Cedar Spring Campsite(746.4)-Sapphire Canyon(766.8)
Alternate Title: The Lethal Combo For Uncomfortable Hiking
We got going at 6:45am back on the Tonto West Trail. Again, this is an alternate route that adds 27mi and stays off a long road walk. We saw two groups heading the opposite direction this morning and a group at a campsite. Then no one the rest of the day. We have 40mi on this trail before reaching the hitching point to cross the Colorado tomorrow. It is difficult to time the hiking and the hitching when aren’t sure how fast the Tonto West miles would go. Reportedly, the best time to get the hitch across the river is late morning through early afternoon. Just maybe a handful of rafts go through there a day and apparently not the latter half of the day. If we could do more than 20mi today, it would have us in reach of getting to the river possibly early enough for a hitch tomorrow. If not, we will just camp near the river tomorrow night and hang out the next morning waiting for a raft to come by. We didn’t want to push today, but figured we’d at least hit 20mi given that the Tonto East trail has been so fast on the other side last leg…well, it wasn’t as easy as we’d hoped.
The trail today was more tiring and slow going than we expected. We were able to maintain a 2mph pace, but it was tiring. Just like the Tonto East trail, the West Trail wove in and out of side canyons that came off the Colorado River. The main difference here is that on this side, the Tonto trail contours less, and goes up and down more on a bit rockier terrain. With 8 days of food, this made for some tiring ups and downs. Add to that, increased heat, bigger water carries, and the first day of my period and we have a pretty lethal combination for uncomfortable hiking. I’m worn out.
The heat is more than it has been, but still not at the height of the Grand Canyon’s regular May temps. It just made things a bit more uncomfortable and increased the water carries. Fortunately, there was some light clouds filtering the sun a bit and some breezes much of the day. The highest we noticed at a break was that my thermometer was reading upper 90s in the shade. The trail today was more narrow and had many of the the desert’s unforgiving plant life hanging over the trail frequently. In the afternoon, I gave in and put my pant legs back on because I was getting too scratched up. There were also plenty of cacti to dodge hanging over the trail. Here is a photo of my least favorite plant out here. I think it’s called agave. It looks like a yucca, but is much more evil!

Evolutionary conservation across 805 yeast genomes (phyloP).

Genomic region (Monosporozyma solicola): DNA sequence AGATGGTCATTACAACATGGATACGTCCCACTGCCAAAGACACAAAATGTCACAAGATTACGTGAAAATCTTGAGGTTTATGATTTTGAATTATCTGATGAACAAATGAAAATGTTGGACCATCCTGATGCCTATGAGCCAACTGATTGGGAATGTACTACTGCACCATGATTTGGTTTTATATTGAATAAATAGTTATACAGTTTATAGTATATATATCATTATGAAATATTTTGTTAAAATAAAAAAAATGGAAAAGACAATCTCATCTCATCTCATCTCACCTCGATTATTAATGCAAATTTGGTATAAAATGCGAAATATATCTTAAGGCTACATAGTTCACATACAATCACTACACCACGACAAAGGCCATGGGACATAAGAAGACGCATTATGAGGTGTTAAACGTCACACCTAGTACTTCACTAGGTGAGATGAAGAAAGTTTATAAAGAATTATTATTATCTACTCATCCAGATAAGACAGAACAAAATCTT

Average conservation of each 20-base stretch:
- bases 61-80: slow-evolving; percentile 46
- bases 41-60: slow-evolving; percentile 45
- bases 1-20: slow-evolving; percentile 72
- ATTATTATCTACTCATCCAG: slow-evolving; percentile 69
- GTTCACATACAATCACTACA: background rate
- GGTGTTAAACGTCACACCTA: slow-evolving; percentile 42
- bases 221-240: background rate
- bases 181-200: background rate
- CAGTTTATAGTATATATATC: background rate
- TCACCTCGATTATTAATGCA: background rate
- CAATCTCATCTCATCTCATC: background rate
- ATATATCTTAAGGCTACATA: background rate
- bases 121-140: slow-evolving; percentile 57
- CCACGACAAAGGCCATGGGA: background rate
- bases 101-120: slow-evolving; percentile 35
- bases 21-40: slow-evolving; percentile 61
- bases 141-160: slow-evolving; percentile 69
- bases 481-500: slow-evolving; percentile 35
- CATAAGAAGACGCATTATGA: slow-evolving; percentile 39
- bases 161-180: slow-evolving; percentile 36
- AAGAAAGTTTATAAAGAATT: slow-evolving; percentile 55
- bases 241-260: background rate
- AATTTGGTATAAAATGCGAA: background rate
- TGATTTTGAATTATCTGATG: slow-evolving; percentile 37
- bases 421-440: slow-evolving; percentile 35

It has very very sharp points, is quite rigid, and has those addition teeth on the edges. It’s been around since the end of last leg and I stabbed myself in the lower thigh with one a few days ago. It bled a good bit, swelled, and bruised. We learned in town that Katherine had a run-in with one on her wrist and is having a bad reaction of blistering of some sort and pain. It apparently has a chemical in it or something that causes a reaction. Last night, I clumsily walked into one and it stabbed me in the shin fairly deep and broke off sticking into my leg through my pant leg. It was in there good and I had to pull at it twice to get it to come out. Still brings chills the feeling of pulling it out as it seemed to grip into my leg. Though only a small puncture, it hurt from my lower ankle to my knee last night. Today, it was slightly bruised and was more swollen along a good three inches of my shin. It is fine now and healing with a bit of swelling, but these plants are officially my least favorite!
The scenery is much of the same and I took few photos today. We only saw the Colorado a couple times and spent much of the day weaving deep back into canyons and then back out. This area is called “The Gems” because some of the side canyons are named after gems…Topaz, Ruby, Agate, Turquoise, Sapphire…honestly, they all look pretty much the same. With the extended mindless terrain that is rare on the Hayduke, I was able to listen to many hours of the 20hr audiobook, We Are Not Ourselves and it’s been a good one to listen to on trail.
Water is of concern. There is a 27mi water gap between fully reliable canyons, but a week and a half ago, water was reportedly still barely in the Gems as a trickle or some pools that have yet to evaporate. We got our last source today from a small pool filled with bugs, debris, and tadpoles.
After seeing just that pool and no running water, I didn’t want to risk it, and carried 5L(10lbs) of tadpole water out the final six miles of the day in case we didn’t see water again until the Colorado tomorrow. Gavin chose to roll the dice and took 3L. I was drained by the time we reached our 20mi mark just before 6pm and we decided to call it a day and accept that we won’t probably get a hitch tomorrow. That was the original conservative plan from the beginning. It turned out that our final destination canyon did have water, so I got to dump out the tadpole water I’d carried for three hours and get much better water. I was a small, yet wonderful flow. We were soooo happy that this canyon was shaded and I got to setup my tent early and LAY DOWN. It’s just barely 9pm and I’m excited to end this day with an episode of House of Cards…good night.